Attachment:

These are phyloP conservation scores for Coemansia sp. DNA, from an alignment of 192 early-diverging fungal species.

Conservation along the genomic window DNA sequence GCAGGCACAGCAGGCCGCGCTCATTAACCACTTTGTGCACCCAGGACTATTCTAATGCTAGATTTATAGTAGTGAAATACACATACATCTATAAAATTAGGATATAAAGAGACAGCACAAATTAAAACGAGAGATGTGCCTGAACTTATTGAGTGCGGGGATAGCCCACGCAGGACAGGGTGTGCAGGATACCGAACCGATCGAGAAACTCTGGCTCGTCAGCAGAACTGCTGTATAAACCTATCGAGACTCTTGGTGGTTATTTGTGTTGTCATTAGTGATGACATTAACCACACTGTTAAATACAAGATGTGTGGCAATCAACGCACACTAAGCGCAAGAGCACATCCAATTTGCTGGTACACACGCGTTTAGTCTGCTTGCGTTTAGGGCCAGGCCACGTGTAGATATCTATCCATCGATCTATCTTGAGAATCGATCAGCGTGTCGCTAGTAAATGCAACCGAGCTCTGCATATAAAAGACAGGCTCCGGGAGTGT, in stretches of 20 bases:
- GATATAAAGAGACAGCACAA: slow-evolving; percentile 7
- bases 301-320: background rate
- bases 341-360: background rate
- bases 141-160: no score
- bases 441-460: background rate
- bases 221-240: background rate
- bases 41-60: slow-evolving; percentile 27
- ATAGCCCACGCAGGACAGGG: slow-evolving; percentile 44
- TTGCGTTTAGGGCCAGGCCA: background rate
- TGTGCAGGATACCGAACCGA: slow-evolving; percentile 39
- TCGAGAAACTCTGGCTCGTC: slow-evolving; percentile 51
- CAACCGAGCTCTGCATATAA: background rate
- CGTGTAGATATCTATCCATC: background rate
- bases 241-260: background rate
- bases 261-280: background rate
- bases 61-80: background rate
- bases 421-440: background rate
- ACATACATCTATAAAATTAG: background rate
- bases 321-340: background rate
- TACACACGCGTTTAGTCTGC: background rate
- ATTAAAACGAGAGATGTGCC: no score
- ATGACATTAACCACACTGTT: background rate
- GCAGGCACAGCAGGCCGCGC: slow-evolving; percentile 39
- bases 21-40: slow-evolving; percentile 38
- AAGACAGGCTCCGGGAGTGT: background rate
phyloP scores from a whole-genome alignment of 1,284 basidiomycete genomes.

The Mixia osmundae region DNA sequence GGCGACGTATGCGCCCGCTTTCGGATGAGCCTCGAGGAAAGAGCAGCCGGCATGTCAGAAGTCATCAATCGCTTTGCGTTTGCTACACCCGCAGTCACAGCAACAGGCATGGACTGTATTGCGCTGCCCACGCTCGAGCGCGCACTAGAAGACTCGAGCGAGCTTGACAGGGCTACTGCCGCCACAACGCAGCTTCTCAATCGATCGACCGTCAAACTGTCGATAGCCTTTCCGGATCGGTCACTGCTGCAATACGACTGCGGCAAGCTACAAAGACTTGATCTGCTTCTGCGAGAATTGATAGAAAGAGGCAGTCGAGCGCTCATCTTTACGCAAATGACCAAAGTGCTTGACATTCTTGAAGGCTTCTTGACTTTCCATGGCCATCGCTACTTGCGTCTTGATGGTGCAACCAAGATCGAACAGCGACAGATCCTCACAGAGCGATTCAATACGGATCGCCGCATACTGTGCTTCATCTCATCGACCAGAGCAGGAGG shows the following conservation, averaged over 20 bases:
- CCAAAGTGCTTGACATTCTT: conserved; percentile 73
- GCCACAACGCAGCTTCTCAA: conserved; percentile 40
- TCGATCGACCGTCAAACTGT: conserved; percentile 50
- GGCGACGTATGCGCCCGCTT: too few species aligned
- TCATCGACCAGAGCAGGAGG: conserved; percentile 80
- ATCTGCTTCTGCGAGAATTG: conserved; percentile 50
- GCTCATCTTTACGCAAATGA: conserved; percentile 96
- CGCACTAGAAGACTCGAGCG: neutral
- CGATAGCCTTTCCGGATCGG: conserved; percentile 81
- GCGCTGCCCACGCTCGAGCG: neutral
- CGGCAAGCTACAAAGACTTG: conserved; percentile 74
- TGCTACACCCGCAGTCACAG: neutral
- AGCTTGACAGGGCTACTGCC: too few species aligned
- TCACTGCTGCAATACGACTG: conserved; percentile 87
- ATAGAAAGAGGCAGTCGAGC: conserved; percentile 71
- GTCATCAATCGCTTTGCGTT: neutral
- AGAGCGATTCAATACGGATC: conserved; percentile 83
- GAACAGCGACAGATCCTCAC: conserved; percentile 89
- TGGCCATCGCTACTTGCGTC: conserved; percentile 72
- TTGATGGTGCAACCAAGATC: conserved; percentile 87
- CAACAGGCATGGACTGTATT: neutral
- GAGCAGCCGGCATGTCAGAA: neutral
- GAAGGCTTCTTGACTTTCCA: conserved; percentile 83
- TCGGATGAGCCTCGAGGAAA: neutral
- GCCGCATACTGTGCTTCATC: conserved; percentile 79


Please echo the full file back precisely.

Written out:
These are phyloP conservation scores for Coemansia sp. DNA, from an alignment of 192 early-diverging fungal species.

Conservation along the genomic window DNA sequence GCAGGCACAGCAGGCCGCGCTCATTAACCACTTTGTGCACCCAGGACTATTCTAATGCTAGATTTATAGTAGTGAAATACACATACATCTATAAAATTAGGATATAAAGAGACAGCACAAATTAAAACGAGAGATGTGCCTGAACTTATTGAGTGCGGGGATAGCCCACGCAGGACAGGGTGTGCAGGATACCGAACCGATCGAGAAACTCTGGCTCGTCAGCAGAACTGCTGTATAAACCTATCGAGACTCTTGGTGGTTATTTGTGTTGTCATTAGTGATGACATTAACCACACTGTTAAATACAAGATGTGTGGCAATCAACGCACACTAAGCGCAAGAGCACATCCAATTTGCTGGTACACACGCGTTTAGTCTGCTTGCGTTTAGGGCCAGGCCACGTGTAGATATCTATCCATCGATCTATCTTGAGAATCGATCAGCGTGTCGCTAGTAAATGCAACCGAGCTCTGCATATAAAAGACAGGCTCCGGGAGTGT, in stretches of 20 bases:
- GATATAAAGAGACAGCACAA: slow-evolving; percentile 7
- bases 301-320: background rate
- bases 341-360: background rate
- bases 141-160: no score
- bases 441-460: background rate
- bases 221-240: background rate
- bases 41-60: slow-evolving; percentile 27
- ATAGCCCACGCAGGACAGGG: slow-evolving; percentile 44
- TTGCGTTTAGGGCCAGGCCA: background rate
- TGTGCAGGATACCGAACCGA: slow-evolving; percentile 39
- TCGAGAAACTCTGGCTCGTC: slow-evolving; percentile 51
- CAACCGAGCTCTGCATATAA: background rate
- CGTGTAGATATCTATCCATC: background rate
- bases 241-260: background rate
- bases 261-280: background rate
- bases 61-80: background rate
- bases 421-440: background rate
- ACATACATCTATAAAATTAG: background rate
- bases 321-340: background rate
- TACACACGCGTTTAGTCTGC: background rate
- ATTAAAACGAGAGATGTGCC: no score
- ATGACATTAACCACACTGTT: background rate
- GCAGGCACAGCAGGCCGCGC: slow-evolving; percentile 39
- bases 21-40: slow-evolving; percentile 38
- AAGACAGGCTCCGGGAGTGT: background rate
phyloP scores from a whole-genome alignment of 1,284 basidiomycete genomes.

The Mixia osmundae region DNA sequence GGCGACGTATGCGCCCGCTTTCGGATGAGCCTCGAGGAAAGAGCAGCCGGCATGTCAGAAGTCATCAATCGCTTTGCGTTTGCTACACCCGCAGTCACAGCAACAGGCATGGACTGTATTGCGCTGCCCACGCTCGAGCGCGCACTAGAAGACTCGAGCGAGCTTGACAGGGCTACTGCCGCCACAACGCAGCTTCTCAATCGATCGACCGTCAAACTGTCGATAGCCTTTCCGGATCGGTCACTGCTGCAATACGACTGCGGCAAGCTACAAAGACTTGATCTGCTTCTGCGAGAATTGATAGAAAGAGGCAGTCGAGCGCTCATCTTTACGCAAATGACCAAAGTGCTTGACATTCTTGAAGGCTTCTTGACTTTCCATGGCCATCGCTACTTGCGTCTTGATGGTGCAACCAAGATCGAACAGCGACAGATCCTCACAGAGCGATTCAATACGGATCGCCGCATACTGTGCTTCATCTCATCGACCAGAGCAGGAGG shows the following conservation, averaged over 20 bases:
- CCAAAGTGCTTGACATTCTT: conserved; percentile 73
- GCCACAACGCAGCTTCTCAA: conserved; percentile 40
- TCGATCGACCGTCAAACTGT: conserved; percentile 50
- GGCGACGTATGCGCCCGCTT: too few species aligned
- TCATCGACCAGAGCAGGAGG: conserved; percentile 80
- ATCTGCTTCTGCGAGAATTG: conserved; percentile 50
- GCTCATCTTTACGCAAATGA: conserved; percentile 96
- CGCACTAGAAGACTCGAGCG: neutral
- CGATAGCCTTTCCGGATCGG: conserved; percentile 81
- GCGCTGCCCACGCTCGAGCG: neutral
- CGGCAAGCTACAAAGACTTG: conserved; percentile 74
- TGCTACACCCGCAGTCACAG: neutral
- AGCTTGACAGGGCTACTGCC: too few species aligned
- TCACTGCTGCAATACGACTG: conserved; percentile 87
- ATAGAAAGAGGCAGTCGAGC: conserved; percentile 71
- GTCATCAATCGCTTTGCGTT: neutral
- AGAGCGATTCAATACGGATC: conserved; percentile 83
- GAACAGCGACAGATCCTCAC: conserved; percentile 89
- TGGCCATCGCTACTTGCGTC: conserved; percentile 72
- TTGATGGTGCAACCAAGATC: conserved; percentile 87
- CAACAGGCATGGACTGTATT: neutral
- GAGCAGCCGGCATGTCAGAA: neutral
- GAAGGCTTCTTGACTTTCCA: conserved; percentile 83
- TCGGATGAGCCTCGAGGAAA: neutral
- GCCGCATACTGTGCTTCATC: conserved; percentile 79